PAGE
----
Treatment of musculoskeletal pain with the sting of the stinging nettle, Urtica dioica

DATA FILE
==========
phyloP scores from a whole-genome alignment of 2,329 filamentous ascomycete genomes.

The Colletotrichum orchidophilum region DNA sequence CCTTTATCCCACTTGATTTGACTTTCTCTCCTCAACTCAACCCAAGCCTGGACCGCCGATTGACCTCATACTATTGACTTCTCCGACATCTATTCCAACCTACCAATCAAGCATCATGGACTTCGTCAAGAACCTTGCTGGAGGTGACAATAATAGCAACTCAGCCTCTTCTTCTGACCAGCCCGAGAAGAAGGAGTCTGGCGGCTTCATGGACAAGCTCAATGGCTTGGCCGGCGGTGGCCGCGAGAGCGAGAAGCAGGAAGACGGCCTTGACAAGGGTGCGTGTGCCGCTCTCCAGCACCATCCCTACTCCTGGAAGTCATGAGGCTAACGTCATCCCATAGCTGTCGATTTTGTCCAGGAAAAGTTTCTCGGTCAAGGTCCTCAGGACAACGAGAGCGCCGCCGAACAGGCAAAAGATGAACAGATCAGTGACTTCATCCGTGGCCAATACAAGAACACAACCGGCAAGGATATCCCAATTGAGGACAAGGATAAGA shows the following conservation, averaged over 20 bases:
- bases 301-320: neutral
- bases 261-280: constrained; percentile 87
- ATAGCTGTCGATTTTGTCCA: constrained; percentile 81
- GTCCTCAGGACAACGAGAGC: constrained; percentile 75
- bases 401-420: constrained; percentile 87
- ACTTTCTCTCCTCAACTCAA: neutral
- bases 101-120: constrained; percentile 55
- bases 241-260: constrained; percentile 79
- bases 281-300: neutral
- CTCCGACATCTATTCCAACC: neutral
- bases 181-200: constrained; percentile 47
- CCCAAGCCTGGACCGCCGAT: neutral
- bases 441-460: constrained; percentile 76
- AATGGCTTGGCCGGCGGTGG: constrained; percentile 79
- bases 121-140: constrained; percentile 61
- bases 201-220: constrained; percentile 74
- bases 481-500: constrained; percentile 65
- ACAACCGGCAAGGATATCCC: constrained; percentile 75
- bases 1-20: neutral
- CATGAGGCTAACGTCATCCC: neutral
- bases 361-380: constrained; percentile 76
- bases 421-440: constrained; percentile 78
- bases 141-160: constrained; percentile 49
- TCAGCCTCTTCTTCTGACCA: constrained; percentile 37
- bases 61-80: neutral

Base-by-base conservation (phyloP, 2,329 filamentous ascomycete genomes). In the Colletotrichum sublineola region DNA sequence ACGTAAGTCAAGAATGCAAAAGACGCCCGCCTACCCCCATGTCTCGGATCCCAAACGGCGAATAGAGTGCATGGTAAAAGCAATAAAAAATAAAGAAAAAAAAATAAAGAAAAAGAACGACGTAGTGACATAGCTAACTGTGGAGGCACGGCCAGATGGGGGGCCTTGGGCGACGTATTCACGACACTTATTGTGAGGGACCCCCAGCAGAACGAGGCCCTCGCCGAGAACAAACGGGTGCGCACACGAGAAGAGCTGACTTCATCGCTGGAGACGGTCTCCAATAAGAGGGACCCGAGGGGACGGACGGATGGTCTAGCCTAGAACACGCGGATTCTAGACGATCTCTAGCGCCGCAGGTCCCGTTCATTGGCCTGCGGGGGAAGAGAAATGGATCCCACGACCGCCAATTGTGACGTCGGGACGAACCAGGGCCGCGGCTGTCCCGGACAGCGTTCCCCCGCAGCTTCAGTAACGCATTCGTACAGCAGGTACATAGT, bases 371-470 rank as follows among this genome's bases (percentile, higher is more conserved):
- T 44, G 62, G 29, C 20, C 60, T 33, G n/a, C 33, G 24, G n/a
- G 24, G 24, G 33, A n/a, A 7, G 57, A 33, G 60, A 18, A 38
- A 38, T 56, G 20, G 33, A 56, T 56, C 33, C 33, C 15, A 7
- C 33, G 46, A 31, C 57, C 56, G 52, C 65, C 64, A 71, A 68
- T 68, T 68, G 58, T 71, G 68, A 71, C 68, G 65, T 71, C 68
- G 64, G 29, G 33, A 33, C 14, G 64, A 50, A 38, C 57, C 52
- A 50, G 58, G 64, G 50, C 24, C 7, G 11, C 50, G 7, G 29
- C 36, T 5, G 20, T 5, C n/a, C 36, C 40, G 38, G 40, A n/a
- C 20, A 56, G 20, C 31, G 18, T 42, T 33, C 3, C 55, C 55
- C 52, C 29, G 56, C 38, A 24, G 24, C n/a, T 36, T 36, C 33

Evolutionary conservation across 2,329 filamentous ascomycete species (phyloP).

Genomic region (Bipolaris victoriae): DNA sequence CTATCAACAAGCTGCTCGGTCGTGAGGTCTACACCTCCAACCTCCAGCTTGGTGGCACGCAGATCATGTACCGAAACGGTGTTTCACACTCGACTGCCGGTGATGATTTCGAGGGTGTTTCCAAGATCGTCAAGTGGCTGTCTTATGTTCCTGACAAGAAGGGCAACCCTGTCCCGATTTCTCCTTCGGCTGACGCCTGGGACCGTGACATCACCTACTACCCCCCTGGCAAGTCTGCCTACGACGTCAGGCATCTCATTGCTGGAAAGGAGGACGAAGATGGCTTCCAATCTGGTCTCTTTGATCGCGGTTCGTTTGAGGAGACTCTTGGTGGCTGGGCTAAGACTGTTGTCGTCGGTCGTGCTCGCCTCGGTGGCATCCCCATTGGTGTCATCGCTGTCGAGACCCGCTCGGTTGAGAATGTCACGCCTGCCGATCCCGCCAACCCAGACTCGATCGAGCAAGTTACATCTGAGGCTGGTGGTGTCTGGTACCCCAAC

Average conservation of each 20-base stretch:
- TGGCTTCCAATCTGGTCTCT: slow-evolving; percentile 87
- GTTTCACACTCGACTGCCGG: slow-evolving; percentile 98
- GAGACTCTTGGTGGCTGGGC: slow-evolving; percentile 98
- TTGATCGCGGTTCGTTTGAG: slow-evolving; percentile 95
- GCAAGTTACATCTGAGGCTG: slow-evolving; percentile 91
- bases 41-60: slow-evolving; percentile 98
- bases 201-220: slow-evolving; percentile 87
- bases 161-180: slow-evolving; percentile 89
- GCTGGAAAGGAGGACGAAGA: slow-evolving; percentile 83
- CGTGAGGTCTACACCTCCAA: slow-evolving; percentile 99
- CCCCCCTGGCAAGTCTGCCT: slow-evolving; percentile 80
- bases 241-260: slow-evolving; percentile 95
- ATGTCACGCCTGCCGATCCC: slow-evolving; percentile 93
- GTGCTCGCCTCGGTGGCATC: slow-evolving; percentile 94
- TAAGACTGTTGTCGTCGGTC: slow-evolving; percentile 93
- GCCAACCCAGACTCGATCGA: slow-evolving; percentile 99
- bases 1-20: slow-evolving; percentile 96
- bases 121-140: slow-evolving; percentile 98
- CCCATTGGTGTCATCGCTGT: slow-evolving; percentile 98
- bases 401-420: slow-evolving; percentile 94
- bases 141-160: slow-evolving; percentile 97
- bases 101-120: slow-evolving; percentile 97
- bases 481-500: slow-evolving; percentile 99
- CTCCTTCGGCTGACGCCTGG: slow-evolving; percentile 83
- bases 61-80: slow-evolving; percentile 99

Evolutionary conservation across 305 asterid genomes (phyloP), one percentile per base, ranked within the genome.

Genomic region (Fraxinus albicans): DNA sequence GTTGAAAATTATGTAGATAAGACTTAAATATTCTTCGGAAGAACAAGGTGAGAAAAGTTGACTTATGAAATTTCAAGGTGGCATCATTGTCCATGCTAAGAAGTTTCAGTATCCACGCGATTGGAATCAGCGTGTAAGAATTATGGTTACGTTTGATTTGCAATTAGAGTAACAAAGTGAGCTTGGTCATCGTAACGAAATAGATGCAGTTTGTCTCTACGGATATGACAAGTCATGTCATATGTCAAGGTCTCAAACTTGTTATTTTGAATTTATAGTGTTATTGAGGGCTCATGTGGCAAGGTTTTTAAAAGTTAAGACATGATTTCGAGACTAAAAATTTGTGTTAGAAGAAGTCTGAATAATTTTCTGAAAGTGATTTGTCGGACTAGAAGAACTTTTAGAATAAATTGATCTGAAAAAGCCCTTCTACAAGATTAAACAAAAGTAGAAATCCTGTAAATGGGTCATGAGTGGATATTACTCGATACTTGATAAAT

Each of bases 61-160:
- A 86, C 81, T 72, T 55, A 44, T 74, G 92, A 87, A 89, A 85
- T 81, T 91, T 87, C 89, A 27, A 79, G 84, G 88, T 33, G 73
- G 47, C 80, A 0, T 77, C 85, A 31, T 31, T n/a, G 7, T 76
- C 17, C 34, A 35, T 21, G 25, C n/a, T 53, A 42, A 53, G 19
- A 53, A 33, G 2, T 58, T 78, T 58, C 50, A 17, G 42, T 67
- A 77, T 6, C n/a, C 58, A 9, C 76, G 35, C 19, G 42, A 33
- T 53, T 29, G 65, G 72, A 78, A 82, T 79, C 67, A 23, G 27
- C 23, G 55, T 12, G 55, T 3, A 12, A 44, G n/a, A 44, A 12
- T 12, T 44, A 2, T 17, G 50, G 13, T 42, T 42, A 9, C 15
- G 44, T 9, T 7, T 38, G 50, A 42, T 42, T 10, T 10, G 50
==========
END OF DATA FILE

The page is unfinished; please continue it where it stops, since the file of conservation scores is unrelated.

Introduction The author's interest in the therapeutic potential of the sting of nettles began with the presentation of two patients in his general practice surgery who were self-prescribing nettle sting for their arthritis pain. The publication of these two case reports produced responses from four other doctors about similar cases. Historical and contemporary research An extensive literature and database review produced few references from the medical literature but numerous anecdotal references from herbal and folklore sources of worldwide internal and external use of nettle since Roman times. The author has been asked to contribute two chapters on the historical and contemporary medicinal use of stinging nettles to a book entitled 'The Urtica Plant'. Scientific background The botany, chemistry and pharmacology of the stinging nettle are reviewed. This is followed by consideration of the structure, chemistry and mechanism of the stinging hairs. The constituents of the nettle sting that are of key interest are the three neurotransmitters acetylcholine, histamine and serotonin, and also three leukotrienes. Pain theory Areas of possible special relevance to nettle analgesia are the known serotonin and histamine involvement in nociceptor activation, capsaicin substance P depletion and thermal hyperalgesia (possibly similar to nettle sting), transcutaneous electrical nerve stimulation (TENS) analgesia, and the gate control theory. Osteoarthritis Its clinical features, pattern and variability of pain, and treatments are considered. Attention is paid especially to non-pharmacological treatment strategies. Qualitative study The author and co-researchers' qualitative study of self-prescribed users of nettle sting for arthritis is reported in detail. 18 patient in-depth interviews were taped, verbatim transcripts constructed, themes entered on an Access database and analysed into categories and hypotheses. 17 out of 18 patients considered themselves improved or cured by nettle sting treatment. The findings of this exploratory study have recently been published. Information regarding mode of use, application and effect of nettle sting was extracted to plan our randomised controlled study. Randomised controlled trial Prior to our randomised controlled study all published evidence of the analgesic effect of nettle sting has been anecdotal. This study compared the pain and disability reduction effect of the application of stinging nettle ( Urtica dioica) leaf with that of a placebo, deadnettle (Lamium album) leaf. A statistically significant reduction of pain and disability was observed. In addition all other monitored outcomes of analgesic and anti-inflammatory consumption, sleep, and patient satisfaction produced supporting evidence of a treatment effect. There were no serious side effects and the treatment was acceptable to the majority of patients. Conclusion It is concluded that the sting of the common stinging nettle is a useful and freely available treatment for musculoskeletal pain. These findings should encourage further research to determine this therapy's full potential, safety, and mechanism of action. The author plans further collaborative research in this field.